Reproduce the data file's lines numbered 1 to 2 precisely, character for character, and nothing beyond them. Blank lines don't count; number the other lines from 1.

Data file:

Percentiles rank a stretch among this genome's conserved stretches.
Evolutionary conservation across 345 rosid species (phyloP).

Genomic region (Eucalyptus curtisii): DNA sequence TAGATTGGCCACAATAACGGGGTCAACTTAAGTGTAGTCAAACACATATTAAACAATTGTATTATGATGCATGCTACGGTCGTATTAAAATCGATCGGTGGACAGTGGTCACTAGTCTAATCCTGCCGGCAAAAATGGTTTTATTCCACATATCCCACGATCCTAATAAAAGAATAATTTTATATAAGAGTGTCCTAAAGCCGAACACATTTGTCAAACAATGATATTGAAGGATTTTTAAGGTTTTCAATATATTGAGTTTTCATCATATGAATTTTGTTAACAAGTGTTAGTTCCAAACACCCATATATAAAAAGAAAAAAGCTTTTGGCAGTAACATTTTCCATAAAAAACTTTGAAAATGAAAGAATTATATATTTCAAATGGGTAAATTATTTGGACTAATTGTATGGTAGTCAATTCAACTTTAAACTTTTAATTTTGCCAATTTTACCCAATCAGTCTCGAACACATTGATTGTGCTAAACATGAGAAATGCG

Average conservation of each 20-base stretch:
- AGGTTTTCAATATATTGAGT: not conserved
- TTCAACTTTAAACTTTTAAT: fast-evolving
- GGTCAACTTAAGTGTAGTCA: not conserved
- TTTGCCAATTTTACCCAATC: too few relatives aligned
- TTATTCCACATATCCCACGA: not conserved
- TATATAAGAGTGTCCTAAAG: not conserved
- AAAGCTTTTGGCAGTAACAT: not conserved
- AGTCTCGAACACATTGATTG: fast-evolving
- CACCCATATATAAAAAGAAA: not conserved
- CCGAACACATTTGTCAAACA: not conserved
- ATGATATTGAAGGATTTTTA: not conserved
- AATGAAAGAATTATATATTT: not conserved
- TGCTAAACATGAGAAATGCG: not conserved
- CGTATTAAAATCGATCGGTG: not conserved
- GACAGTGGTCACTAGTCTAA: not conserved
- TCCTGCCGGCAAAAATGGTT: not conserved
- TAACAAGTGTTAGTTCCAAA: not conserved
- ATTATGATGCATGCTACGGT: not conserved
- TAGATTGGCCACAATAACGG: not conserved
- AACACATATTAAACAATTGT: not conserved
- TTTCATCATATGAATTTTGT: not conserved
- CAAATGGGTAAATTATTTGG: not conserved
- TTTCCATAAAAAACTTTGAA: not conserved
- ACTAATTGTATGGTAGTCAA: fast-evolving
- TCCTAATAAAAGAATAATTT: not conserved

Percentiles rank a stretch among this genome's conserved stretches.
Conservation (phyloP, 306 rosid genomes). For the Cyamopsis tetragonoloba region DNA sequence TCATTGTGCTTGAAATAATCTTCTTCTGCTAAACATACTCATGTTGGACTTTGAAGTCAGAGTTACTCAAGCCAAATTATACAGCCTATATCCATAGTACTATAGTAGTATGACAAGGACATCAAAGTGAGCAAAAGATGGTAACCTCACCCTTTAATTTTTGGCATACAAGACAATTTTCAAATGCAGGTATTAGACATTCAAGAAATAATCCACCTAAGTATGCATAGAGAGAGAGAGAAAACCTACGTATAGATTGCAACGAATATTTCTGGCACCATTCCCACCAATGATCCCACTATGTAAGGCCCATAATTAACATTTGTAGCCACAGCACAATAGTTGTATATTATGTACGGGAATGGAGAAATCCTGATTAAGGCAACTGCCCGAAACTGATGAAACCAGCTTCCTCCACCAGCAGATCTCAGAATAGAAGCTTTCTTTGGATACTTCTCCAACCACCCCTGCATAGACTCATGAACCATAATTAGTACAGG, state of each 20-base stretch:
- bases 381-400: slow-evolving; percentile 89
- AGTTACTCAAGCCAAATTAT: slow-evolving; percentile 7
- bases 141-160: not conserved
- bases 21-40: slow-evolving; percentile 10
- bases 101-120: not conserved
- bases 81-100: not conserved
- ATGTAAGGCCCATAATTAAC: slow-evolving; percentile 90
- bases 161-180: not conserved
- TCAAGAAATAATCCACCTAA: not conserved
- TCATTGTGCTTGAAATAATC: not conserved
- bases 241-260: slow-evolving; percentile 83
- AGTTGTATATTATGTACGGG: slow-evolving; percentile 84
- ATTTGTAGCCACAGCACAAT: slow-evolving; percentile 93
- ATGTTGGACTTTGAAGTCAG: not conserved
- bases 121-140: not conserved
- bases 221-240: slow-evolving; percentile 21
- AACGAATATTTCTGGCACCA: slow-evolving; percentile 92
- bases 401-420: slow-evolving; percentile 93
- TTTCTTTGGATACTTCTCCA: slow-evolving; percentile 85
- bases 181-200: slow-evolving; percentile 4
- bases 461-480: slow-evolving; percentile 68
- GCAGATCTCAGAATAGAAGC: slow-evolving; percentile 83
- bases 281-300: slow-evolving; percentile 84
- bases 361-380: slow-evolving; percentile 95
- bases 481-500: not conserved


Percentiles rank a stretch among this genome's conserved stretches.
Evolutionary conservation across 345 rosid species (phyloP).